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Monday, May 03, 2010

Where Do You Want Your Customers to Go When they See Your Ads?

There's one thing I've never understood about the pharmaceutical industry...their marketing philosophy. I've seen it a million times, a television ad for some new miracle drug, and then in the ad they say "see our ad in Women's Health magazine" or some other magazine. Why on earth would they want to get someone interested in their product and then send them to the store to get a magazine, then force them to search through the magazine for a 1-2 page advertisement amid a hundred other pages of content that they probably find more interesting? Sounds like a lot of work and a lot of possible distractions along the way. The point of mass media advertising is to hit a large audience with your message and siphon off a percentage to pay attention to your product. Let me try an analogy:

Suppose you're an independent dealer and sell nothing but Ford Mustangs. You have a website dedicated to your inventory of Mustangs. You decide to spend millions in an ad campaign on TV, radio, newspaper, and even a pay-per-click campaign in the search engines. Imagine if each of your advertisements told the viewer/reader/listener to search for Ford Mustangs on Autotrader.com to see your stuff. Doesn't make a lot of sense, does it? You wouldn't send them there where they can easily see your competitors inventory or click on advertisements for a Camaro, Charger, etc., would you? So why does the pharmaceutical industry consistently do this?

The only thing I can think of as a possible reason is that for the drugs that are targeted toward the elderly demographic, perhaps they're more likely to get a magazine than visit a website. Even if this is the case though, I see virtually all drug commercials pointing consumers to their magazine ads, even for those that are used in younger adults who likely have internet access. Even if they wanted to target non-internet using adults with their product, wouldn't it be better to provide a phone number so the company can get the "ups" while they're still hot?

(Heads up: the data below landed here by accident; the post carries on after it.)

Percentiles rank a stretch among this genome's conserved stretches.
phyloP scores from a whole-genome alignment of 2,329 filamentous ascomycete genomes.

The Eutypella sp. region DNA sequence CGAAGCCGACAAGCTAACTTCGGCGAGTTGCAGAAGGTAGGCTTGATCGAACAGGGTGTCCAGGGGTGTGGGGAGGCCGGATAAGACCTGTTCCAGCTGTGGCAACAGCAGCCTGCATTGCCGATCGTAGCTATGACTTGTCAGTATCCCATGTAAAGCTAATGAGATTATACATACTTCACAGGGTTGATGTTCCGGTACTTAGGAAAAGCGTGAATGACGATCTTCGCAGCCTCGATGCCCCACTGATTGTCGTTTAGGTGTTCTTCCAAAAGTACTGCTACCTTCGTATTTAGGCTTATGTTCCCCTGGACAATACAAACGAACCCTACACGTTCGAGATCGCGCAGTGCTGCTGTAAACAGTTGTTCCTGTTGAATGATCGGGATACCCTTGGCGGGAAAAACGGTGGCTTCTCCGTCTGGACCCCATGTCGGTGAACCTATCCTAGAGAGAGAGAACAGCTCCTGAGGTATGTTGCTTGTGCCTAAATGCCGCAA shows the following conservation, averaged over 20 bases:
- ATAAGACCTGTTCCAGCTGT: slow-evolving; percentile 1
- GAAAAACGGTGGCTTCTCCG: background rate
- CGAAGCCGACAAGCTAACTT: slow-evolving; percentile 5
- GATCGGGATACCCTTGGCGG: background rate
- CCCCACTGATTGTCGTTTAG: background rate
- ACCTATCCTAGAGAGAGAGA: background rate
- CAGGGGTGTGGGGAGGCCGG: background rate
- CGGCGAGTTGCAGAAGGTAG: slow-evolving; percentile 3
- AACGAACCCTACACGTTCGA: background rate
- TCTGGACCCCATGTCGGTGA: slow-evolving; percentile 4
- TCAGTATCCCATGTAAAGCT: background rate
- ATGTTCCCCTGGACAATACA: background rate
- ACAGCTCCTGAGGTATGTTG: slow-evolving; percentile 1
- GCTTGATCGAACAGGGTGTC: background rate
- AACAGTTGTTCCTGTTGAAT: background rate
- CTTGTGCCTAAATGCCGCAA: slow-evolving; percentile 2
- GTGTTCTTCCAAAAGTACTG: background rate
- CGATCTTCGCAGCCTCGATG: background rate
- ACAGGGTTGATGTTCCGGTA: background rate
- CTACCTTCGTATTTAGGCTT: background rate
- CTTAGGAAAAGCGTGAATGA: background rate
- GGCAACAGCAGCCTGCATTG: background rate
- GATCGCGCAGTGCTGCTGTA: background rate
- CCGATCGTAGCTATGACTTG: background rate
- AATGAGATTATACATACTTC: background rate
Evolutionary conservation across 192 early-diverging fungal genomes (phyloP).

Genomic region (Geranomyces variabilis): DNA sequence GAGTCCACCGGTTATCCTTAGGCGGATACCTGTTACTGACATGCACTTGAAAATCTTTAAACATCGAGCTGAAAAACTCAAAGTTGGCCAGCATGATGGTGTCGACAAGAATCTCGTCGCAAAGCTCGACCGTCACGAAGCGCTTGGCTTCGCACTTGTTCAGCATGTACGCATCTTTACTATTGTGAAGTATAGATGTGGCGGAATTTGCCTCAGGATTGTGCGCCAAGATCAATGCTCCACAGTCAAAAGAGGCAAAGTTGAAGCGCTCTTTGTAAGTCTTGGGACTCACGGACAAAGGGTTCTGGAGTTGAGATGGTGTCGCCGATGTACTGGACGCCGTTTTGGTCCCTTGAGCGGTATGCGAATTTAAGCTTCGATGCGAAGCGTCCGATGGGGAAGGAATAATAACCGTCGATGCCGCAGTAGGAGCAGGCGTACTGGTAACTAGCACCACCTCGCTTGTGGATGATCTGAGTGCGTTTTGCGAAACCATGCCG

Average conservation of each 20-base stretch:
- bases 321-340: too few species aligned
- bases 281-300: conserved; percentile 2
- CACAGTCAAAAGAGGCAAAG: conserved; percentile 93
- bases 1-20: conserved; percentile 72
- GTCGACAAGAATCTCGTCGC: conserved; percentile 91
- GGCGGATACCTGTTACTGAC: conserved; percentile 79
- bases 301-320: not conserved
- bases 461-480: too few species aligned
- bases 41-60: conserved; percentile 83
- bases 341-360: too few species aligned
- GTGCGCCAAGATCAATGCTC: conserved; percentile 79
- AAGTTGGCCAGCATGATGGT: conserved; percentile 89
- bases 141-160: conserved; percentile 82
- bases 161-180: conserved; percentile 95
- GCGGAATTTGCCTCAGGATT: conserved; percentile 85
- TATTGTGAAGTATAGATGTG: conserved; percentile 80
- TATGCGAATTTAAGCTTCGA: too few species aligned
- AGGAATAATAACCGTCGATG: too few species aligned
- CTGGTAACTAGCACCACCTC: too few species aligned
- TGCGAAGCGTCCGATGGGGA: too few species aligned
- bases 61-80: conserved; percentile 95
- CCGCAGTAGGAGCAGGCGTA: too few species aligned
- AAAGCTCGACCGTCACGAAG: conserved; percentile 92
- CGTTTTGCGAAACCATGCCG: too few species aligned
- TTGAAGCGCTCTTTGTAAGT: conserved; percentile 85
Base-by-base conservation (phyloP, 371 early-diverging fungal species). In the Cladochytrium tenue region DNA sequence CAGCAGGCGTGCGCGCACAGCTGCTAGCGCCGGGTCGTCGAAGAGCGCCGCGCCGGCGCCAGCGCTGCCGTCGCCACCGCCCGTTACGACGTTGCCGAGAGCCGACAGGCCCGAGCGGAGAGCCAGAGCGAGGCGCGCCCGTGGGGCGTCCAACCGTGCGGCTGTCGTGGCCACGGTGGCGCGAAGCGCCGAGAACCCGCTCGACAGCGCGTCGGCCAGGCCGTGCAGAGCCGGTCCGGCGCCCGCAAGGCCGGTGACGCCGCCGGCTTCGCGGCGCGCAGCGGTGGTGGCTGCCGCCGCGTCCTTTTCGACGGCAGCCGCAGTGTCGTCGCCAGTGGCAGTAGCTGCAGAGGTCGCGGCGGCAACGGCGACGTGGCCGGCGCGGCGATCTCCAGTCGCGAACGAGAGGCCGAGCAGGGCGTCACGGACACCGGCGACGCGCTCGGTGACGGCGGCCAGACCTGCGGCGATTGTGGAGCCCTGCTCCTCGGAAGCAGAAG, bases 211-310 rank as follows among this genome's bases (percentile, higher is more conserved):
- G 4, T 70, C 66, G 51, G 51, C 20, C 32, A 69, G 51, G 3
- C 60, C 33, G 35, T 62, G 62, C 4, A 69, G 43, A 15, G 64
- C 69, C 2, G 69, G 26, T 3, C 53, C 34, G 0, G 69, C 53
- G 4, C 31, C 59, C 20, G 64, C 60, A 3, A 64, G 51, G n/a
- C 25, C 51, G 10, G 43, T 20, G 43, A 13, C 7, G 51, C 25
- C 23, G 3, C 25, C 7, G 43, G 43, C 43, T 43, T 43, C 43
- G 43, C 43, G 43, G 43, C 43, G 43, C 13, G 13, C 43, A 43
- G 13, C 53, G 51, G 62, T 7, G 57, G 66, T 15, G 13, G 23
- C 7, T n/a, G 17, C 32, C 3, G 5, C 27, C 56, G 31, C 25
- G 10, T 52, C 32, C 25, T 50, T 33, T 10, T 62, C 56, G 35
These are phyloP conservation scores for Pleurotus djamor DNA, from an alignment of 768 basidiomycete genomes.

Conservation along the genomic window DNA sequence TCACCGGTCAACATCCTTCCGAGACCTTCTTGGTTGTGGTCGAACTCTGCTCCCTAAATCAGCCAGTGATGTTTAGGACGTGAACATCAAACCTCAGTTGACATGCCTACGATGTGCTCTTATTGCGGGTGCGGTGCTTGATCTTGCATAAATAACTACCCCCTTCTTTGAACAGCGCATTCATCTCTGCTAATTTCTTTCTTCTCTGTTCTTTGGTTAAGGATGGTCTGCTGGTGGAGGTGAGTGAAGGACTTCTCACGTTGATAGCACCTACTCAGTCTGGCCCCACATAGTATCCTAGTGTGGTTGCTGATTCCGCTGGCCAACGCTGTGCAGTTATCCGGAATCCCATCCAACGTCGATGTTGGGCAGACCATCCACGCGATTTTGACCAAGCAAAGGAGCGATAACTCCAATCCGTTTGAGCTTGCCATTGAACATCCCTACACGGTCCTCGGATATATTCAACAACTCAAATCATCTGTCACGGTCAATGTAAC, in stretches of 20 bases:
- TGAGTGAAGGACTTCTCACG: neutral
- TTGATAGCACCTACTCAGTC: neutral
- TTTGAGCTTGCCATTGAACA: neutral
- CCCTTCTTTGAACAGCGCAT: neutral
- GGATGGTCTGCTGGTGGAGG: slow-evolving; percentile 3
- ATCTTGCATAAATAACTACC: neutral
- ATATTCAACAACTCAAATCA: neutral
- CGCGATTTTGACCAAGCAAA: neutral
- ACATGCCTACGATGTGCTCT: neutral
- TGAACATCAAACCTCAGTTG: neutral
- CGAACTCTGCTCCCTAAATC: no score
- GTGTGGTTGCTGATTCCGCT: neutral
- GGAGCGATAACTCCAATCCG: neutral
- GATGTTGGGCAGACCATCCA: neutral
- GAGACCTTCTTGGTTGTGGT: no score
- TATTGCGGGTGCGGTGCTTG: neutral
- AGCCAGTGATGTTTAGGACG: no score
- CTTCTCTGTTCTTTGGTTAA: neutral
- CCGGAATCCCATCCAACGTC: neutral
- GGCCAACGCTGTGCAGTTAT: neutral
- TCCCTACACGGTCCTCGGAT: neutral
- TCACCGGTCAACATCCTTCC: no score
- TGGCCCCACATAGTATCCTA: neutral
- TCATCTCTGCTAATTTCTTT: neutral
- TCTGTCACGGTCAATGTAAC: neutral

And I thought some car dealers made poor advertising decisions...


Mike Myersq said...

My guess would be that the drug companies have a reciprocal deal with the magazine that gives them a break on the advertising if they mention the magazine in the commercial- those several page ads can be pretty expensive!

trustedcarsalesman said...

I think you are comparing apples to oranges. Saying "see our ad in..." is most likely an attempt to make the product look more credible. The two business's work differently: I would assume that there isn't much competition with a product that would be advertized the way you described, so whoever spends more on advertizing gets more sales. There isn't enough knowlege in the consumer base for them to distinguish between one 'proprietary blend' or another.